“Where are you going and how will you get there?” Many Higher Education organizations are being asked this question by their trustees, governmental funding agencies, parents, and their students. As an ever-changing profession, this question needs to be answered by each of us. Individually, many of us never ask the question until we are faced with a crisis situation. This shouldn’t be the case.
Within residence life/ housing we are constantly in a mode of change. Resident Assistants stay within the organization for one to two years; entry-level staff depart after two to three years; and upper level management is seeing a reduction in their years of service to the organization. So how does an organization stay “on course” to meet the needs of our populations and actually be intentional about the task at hand? There are two things that organizations should attempt to accomplish on a regular basis: create/ revise their mission statement and create a strategic plan (or road map, as I call it).
When change happens it is critical for us to “control” and have an influence on it as best as possible. Sound mission statements and visions are invaluable tools for managing organizational change. They provide us with a sense of direction that can motivate individuals, help shape and define programs, and make difficult decisions about resource allocation. Strong missions and visions can help us create or respond to change in proactive, constructive, positive ways.
Most organizations have a mission and vision, but are they useful in taking the next step to strategic planning? Often the vision/mission are vague statements out of date that are not able to reflect the values of the organization. In most cases, people in the organization do not even know they have a mission or vision statement.
The following are tips that were created by an outside consultant used by our department in creating a process for mission creation:
Involvement – Everyone in the organization needs to be involved in the actual writing of the mission if it is to become “theirs.” (The process itself can be a catalyst for organizational change.) It is also helpful to involve others who have a stake in the organization’s success, but are not directly a part of it, to ask what they think is important to the future of the organization, i.e. students, faculty, and alumni.
Time – Take the time to do it well. Writing a mission statement does not need to not take a year. But involving people and gathering the right information may take as long as six months. It is a big investment, but it is worth it.
Simple – A mission statement should use simple language. If you gave it to your great aunt from Indiana, would she understand what your group is and wants to become?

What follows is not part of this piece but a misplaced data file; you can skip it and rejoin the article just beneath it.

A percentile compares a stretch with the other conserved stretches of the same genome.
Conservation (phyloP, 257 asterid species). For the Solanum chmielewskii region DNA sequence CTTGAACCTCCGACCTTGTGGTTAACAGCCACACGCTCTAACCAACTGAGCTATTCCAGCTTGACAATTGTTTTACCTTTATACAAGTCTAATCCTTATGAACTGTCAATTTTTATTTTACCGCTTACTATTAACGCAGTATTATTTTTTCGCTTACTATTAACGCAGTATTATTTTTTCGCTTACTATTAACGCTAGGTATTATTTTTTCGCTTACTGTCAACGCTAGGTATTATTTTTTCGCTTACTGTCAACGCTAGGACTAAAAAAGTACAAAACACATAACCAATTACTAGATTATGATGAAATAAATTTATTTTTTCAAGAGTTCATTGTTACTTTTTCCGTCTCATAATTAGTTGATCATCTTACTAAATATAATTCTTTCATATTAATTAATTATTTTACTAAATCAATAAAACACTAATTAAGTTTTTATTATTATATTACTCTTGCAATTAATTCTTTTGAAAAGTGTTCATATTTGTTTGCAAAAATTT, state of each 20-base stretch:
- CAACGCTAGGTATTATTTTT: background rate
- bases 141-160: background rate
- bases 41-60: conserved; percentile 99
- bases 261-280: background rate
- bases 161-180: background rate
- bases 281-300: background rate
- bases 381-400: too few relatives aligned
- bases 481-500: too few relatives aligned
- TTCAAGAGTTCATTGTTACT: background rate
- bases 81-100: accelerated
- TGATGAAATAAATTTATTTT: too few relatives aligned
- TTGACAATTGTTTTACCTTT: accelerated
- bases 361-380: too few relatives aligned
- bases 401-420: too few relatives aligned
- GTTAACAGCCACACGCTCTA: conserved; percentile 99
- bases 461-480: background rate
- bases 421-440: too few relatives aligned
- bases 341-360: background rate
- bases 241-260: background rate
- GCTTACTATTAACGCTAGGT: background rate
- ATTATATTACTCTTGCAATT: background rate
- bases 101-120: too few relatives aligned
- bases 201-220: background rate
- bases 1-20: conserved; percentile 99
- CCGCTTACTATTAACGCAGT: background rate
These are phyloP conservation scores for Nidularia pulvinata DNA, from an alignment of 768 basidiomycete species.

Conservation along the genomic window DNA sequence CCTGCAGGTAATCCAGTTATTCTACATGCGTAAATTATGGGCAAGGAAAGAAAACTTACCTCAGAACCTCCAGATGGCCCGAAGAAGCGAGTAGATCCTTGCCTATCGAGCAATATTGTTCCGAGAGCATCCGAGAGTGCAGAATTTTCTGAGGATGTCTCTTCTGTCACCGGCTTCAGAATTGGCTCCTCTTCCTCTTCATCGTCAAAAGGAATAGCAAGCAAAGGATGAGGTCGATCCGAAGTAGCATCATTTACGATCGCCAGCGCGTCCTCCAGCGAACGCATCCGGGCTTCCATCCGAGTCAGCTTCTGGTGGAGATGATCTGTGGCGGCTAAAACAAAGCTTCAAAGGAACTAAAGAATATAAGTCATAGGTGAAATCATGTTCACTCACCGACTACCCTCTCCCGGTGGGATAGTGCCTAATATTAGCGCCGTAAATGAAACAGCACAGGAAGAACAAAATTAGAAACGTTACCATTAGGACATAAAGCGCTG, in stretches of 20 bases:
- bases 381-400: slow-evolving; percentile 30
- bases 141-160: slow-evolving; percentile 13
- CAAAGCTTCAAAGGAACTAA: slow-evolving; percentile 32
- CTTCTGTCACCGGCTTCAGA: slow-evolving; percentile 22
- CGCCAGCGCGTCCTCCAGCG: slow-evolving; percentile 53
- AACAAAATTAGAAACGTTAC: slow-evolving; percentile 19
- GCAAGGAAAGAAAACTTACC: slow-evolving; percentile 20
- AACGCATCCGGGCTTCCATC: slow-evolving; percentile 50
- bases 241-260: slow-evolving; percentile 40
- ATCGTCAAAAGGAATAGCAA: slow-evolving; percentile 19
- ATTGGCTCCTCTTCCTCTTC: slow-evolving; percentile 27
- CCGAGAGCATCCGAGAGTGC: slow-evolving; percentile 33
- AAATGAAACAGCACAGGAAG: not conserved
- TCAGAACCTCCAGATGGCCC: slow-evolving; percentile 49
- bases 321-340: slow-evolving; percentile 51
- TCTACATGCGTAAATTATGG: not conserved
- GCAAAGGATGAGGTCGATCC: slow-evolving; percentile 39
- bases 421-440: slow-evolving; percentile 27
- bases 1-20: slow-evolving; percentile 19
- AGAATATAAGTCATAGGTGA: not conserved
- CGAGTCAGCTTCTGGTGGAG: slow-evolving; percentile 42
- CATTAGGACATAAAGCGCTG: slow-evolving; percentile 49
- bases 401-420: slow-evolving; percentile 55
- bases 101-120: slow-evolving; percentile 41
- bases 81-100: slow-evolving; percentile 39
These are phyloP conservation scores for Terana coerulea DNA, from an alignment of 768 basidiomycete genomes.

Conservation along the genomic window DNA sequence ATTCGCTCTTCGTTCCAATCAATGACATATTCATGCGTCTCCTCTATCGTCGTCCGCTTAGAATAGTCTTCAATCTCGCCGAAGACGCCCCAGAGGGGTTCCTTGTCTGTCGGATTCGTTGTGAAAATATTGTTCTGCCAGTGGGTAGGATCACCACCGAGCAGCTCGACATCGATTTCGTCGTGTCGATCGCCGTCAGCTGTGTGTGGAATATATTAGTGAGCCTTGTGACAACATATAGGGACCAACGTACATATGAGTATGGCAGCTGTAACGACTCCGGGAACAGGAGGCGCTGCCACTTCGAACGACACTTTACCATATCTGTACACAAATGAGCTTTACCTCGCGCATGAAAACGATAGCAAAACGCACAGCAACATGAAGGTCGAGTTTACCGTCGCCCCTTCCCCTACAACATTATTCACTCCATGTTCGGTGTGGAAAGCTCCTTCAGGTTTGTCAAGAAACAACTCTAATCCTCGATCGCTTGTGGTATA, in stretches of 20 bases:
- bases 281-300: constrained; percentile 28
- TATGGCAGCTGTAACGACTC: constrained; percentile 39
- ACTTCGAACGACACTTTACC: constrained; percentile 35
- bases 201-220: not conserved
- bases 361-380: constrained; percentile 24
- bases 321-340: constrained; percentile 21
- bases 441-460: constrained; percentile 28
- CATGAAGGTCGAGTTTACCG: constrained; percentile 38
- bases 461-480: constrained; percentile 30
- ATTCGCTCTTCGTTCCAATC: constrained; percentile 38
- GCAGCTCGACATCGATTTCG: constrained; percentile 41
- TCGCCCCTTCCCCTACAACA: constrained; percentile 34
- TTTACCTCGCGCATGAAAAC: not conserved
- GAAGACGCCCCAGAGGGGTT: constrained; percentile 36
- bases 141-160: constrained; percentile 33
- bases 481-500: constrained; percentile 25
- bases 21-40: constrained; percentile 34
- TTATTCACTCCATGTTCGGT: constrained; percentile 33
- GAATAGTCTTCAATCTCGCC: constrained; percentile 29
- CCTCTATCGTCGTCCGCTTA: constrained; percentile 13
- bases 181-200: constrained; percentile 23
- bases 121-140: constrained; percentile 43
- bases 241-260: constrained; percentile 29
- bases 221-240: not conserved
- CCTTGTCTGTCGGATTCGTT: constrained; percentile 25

Visible – Do not let your mission find a folder somewhere. Put it on posters that can be hung in offices, on desk clocks and so on. Remind yourselves and others why the organization exists.
Updated – You should not be completely rewriting the mission each year. But it is useful to review and make minor changes to it annually to be sure it is current and the organization is on track.*
Utilizing an outside facilitator is very helpful in allowing all members of the organization to participate in the process. Facilitators can come from the faculty, other departments within student affairs or a doctoral student from your institution or nearby institution.
Once the mission process is completed the next steps are to: assess “where are we now?” (reporting on the gap between the vision and reality), then to design “How will we close the gap?” (creating action plans with clearly stated goals and objectives and identifying individuals with target dates for completion) and finally “How are we doing?”, establishing a progress report with possible changes to the initial goals and objectives.
We are fortunate in the field of residence life and housing to have several tools to assist our operations with the standards for a good residence life program. The Association of College and University Housing Officers – International (ACUHO-I) has developed a very comprehensive listing of standards which should be met for all residence life / housing organizations. This tool can be obtained through the Central Office of ACUHO-I or visit their web page for more information.
The process for establishing a map for your program is very time consuming. It can also be difficult to remain focused as other tasks and crisis situations compete with the desire to think and plan proactively. The end result of having a “road map” for all staff to understand the short and long term goals will greatly assist your operation in hiring people who clearly know what the organization values and wants to accomplish. This in itself will not only make a more thoughtful staff, but should lend credibility to your organization within your institution as a group of reflective practitioners. Good luck with your plan to create success for your organization.
*Thanks to Don Haviland consultant for the process at Syracuse University for the list of tips on the Mission process.
Submitted by Tom Ellett, Director of Residence Life, Syracuse University